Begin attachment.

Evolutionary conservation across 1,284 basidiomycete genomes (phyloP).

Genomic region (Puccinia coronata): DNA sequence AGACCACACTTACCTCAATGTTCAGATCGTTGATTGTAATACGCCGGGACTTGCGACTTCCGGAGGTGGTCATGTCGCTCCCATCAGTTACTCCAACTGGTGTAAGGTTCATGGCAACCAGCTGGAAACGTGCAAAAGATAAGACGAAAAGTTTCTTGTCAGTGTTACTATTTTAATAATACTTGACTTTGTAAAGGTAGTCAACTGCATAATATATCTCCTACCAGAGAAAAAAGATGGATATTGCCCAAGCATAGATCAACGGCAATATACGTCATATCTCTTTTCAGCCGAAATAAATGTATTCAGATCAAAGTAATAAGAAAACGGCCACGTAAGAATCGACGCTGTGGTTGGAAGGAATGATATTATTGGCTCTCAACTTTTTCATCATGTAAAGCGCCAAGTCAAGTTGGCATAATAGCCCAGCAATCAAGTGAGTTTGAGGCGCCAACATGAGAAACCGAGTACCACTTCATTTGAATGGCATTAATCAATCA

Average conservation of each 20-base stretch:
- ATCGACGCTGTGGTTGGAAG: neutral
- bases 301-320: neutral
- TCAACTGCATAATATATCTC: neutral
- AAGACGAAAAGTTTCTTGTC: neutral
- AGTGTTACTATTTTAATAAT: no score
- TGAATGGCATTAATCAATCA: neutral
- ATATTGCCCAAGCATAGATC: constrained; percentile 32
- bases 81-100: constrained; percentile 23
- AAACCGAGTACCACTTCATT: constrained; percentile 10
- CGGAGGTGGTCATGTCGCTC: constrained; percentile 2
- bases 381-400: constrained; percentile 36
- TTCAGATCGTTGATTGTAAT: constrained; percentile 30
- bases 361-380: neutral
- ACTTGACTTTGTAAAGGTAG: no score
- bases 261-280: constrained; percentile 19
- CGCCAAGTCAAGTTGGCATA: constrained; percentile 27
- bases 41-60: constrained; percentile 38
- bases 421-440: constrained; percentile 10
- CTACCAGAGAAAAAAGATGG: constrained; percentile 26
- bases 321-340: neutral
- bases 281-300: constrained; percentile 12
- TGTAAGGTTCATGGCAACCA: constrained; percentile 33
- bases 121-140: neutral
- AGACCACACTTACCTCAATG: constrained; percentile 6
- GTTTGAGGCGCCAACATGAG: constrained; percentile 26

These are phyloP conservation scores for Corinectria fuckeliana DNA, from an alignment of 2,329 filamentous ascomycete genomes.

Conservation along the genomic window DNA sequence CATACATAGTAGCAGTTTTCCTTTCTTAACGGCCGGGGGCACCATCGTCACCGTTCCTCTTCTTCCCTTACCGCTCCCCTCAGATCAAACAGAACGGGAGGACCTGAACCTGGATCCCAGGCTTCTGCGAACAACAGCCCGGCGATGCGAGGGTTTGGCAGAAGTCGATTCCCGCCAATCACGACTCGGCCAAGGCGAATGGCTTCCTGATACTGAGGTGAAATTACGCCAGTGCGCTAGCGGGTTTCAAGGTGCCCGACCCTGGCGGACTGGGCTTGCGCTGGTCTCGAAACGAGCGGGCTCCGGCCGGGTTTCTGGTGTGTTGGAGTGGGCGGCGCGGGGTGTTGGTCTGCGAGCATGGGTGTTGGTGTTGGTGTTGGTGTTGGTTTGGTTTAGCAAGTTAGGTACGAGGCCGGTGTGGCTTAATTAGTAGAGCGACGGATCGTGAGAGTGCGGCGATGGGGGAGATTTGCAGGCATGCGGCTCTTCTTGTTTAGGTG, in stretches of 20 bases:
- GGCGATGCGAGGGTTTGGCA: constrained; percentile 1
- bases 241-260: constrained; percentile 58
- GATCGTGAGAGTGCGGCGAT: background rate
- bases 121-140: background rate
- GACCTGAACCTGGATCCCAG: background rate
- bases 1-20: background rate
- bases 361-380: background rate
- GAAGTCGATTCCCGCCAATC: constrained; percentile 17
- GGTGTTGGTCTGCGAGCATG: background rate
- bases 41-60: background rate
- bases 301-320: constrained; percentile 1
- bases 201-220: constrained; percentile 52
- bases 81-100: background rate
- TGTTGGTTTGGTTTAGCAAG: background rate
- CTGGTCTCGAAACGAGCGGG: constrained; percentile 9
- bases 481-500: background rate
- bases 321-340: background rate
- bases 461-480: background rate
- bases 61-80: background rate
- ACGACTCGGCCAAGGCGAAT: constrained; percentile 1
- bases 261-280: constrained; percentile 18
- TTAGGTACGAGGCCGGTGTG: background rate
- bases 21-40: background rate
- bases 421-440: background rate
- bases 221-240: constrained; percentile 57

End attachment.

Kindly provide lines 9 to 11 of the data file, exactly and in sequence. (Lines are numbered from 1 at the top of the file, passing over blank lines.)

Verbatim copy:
- TGAATGGCATTAATCAATCA: neutral
- ATATTGCCCAAGCATAGATC: constrained; percentile 32
- bases 81-100: constrained; percentile 23